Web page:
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Warren concedes she told Harvard and Penn about Native American ancestry

Democratic U.S. Senate candidate Elizabeth Warren, right, takes questions from members of the media as Mass. Gov. Deval Patrick, left, looks on during an event at Warren's campaigns headquarters, in Somerville, Mass., Wednesday, May 30, 2012. AP Photo/Steven Senne

Updated: 2:09 p.m. ET

(CBS News) After more than a month of scrutiny surrounding Elizabeth Warren's past claims to Native American lineage, the Democratic Massachusetts Senate candidate on Thursday acknowledged for the first time that she had told several employers about her purported Cherokee heritage.

Previously, Warren had said she had been unaware that Harvard Law School touted her as a Native American employee during her tenure there.

"I think I read it on the front page of the Herald," Warren said in late April, when asked about Harvard's having promoted her purported minority status.

On Thursday, however, her campaign released a statement that would seem to contradict that claim.

"As I have confirmed before, I let people know about my Native American heritage in a national directory of law school personnel," Warren said in the statement. "At some point after I was hired by them, I also provided that information to the University of Pennsylvania and Harvard. My Native American heritage is part of who I am, I'm proud of it and I have been open about it."

Republican Sen. Scott Brown, whom Warren is hoping to unseat, has been highly critical of Warren's changing story on the matter.

Questions about whether or not Warren is truly Native American has been dogging her since April, when the Globe first reported that she had listed herself as such in the Association of American Law Schools (AALS) deskbook for a number of years in the 1980s and 1990s.

Since then, Warren has repeatedly defended the claims to her heritage and has disputed the notion that she improperly identified as Native American in order to further her professional career. But she has not provided any genealogical proof to back up her assertions, citing instead family lore.

"Growing up, my mother and my grandparents and my aunts and uncles often talked about our family's Native American heritage. As a kid, I never thought to ask them for documentation - what kid would? - but that doesn't change the fact that it is a part of who I am and part of my family heritage," Warren's Thursday statement said.

At a press conference Thursday, Brown suggested that Warren's parents had exaggerated about her heritage. "My mom and dad have told me a lot of things too, but they're not always true," he said.

Warren blasted Brown for bringing her parents into the fray, calling his comments "totally out of line" and urging him to apologize.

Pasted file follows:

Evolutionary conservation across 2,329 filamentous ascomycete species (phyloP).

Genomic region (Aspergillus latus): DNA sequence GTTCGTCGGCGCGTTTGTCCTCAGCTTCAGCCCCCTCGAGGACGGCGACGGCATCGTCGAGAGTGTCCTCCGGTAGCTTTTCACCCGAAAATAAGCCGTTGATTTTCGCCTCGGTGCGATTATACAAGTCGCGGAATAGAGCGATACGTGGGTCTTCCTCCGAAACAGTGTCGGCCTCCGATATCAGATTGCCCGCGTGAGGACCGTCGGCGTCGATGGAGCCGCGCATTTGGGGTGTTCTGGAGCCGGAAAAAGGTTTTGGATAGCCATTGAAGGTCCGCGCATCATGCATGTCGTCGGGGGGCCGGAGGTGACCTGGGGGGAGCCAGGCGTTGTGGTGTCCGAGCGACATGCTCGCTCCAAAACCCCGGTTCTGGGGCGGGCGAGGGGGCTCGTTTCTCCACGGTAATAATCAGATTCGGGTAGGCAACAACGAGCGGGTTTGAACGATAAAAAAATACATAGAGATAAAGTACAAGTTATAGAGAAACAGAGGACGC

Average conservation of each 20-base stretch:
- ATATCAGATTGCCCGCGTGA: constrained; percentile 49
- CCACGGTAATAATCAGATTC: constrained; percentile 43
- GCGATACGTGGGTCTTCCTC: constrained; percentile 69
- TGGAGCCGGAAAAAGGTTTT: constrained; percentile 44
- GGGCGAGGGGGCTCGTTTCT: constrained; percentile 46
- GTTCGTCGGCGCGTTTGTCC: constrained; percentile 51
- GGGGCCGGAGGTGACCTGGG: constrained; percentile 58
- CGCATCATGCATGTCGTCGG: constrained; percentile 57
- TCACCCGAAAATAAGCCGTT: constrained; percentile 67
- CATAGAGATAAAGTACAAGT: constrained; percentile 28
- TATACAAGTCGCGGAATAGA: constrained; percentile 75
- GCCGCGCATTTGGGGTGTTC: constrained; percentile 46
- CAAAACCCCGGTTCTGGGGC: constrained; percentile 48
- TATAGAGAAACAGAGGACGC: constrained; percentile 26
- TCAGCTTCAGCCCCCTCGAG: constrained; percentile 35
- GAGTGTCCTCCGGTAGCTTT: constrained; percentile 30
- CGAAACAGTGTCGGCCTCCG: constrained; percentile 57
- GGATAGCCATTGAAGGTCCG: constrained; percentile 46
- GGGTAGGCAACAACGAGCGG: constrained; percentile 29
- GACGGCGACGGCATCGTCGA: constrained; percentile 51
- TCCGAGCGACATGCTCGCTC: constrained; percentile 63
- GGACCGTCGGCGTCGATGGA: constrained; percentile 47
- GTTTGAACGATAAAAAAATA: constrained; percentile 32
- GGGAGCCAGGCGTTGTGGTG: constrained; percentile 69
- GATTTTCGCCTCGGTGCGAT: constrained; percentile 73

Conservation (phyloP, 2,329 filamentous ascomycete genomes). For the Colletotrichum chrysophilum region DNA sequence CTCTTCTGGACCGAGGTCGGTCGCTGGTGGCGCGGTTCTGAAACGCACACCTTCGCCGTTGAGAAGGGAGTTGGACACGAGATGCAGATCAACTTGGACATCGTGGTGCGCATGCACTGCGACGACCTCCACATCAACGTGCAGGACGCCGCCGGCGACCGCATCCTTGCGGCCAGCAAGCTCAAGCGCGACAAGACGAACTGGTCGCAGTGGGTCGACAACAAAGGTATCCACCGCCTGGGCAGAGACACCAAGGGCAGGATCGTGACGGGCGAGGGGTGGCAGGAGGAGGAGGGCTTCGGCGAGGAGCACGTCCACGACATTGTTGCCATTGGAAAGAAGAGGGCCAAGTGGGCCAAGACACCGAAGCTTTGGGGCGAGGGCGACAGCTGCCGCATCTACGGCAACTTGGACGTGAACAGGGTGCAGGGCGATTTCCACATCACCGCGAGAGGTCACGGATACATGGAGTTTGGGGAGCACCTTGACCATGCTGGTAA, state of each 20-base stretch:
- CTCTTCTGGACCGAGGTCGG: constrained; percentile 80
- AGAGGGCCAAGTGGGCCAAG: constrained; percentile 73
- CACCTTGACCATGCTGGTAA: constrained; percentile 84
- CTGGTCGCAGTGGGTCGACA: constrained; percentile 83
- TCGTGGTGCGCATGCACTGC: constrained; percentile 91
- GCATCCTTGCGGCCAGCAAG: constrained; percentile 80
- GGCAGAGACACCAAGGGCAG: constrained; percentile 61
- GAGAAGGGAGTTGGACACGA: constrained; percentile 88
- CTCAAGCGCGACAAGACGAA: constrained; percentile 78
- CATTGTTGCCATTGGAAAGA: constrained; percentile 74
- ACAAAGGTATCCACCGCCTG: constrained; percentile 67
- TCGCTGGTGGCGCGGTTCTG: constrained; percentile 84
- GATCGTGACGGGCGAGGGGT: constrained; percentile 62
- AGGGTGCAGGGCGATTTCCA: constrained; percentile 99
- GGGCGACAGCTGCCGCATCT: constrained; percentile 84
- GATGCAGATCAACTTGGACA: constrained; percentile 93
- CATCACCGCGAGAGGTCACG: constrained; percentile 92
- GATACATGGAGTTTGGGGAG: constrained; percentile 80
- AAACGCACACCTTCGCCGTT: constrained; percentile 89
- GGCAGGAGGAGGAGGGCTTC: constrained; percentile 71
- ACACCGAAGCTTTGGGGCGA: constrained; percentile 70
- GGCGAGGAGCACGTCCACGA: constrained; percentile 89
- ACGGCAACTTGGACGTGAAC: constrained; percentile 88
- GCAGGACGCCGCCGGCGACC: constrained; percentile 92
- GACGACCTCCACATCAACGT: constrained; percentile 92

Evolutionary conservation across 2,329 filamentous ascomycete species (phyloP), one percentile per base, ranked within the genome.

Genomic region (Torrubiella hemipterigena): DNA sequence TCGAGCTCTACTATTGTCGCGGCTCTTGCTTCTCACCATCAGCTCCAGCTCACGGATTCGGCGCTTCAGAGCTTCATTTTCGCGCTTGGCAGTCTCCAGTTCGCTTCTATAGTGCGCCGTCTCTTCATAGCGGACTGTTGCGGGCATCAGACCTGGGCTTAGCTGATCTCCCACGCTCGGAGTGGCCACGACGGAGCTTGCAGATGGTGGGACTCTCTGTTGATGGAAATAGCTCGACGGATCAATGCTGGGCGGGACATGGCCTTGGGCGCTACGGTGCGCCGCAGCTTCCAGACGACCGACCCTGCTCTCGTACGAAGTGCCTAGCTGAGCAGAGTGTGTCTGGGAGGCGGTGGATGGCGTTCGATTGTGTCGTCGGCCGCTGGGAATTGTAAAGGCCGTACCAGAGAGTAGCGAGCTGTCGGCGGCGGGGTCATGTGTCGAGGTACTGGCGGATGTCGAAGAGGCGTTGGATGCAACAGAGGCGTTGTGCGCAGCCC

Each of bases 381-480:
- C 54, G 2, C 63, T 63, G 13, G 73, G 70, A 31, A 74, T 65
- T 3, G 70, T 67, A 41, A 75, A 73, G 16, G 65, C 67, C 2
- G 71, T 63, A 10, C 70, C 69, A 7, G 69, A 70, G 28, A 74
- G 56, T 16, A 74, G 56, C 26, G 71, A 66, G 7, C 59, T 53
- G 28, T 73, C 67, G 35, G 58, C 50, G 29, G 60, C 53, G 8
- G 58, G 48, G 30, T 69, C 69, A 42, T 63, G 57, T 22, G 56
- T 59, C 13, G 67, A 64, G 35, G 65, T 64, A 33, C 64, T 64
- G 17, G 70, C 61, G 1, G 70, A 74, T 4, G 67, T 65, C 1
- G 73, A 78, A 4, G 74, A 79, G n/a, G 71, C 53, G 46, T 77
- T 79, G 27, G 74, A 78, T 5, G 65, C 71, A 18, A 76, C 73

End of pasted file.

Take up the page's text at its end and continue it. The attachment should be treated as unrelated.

"I resent him questioning their honesty," Warren said in a statement. "My mother and father are not here to defend themselves and should be off limits. Don and Pauline Herring are not fair game and Scott Brown should apologize."

According to the Bureau of Indian Affairs, the federal government does not officially recognize a person as an American Indian unless he or she has had status conferred upon them by one of 566 federally recognized tribes, according to the Bureau of Indian Affairs. A Certificate Degree of Indian Blood (CDIB) can also be obtained to prove that a person has Native American blood, though it does not confer tribal status.

Recently, a group called Cherokees Demand Truth from Elizabeth Warren launched a website calling Warren's claims to Native American lineage "harmful and offensive to us."

"Cherokees Demand Truth from Elizabeth Warren is a group of authentic Cherokees and descendants devoted to sharing the truth about our history," reads a statement on the website. "Our mission is to help people understand what a real Cherokee is and to show why Elizabeth Warren claiming to be Cherokee without proof is harmful and offensive to us."

And on Wednesday, a Boston Herald story highlighted another story of Warren's that has come under some scrutiny: In 2011, she told an audience at the Chicago Humanities Festival that she was "the first nursing mother to take a bar exam in the state of New Jersey."

Her campaign responded to questions about that assertion by arguing that Warren was talking about the challenges of being a working mom. But Marisa DeFranco, Warren's Democratic challenger for the nomination is looking to disabuse Massachusetts Democrats of the notion that Warren's nomination is inevitable.

"There's no such thing as a presumption in politics," DeFranco said earlier this week, of Warren's presumed nomination. "I mean, it's proven over and over again: As soon as you presume something you're proven wrong."

DeFranco is currently fighting to get on the Democratic ballot alongside Warren. In order to do that, she'll need to win more than 15 percent of Democratic delegate votes this weekend at the Massachusetts Democratic State Convention.

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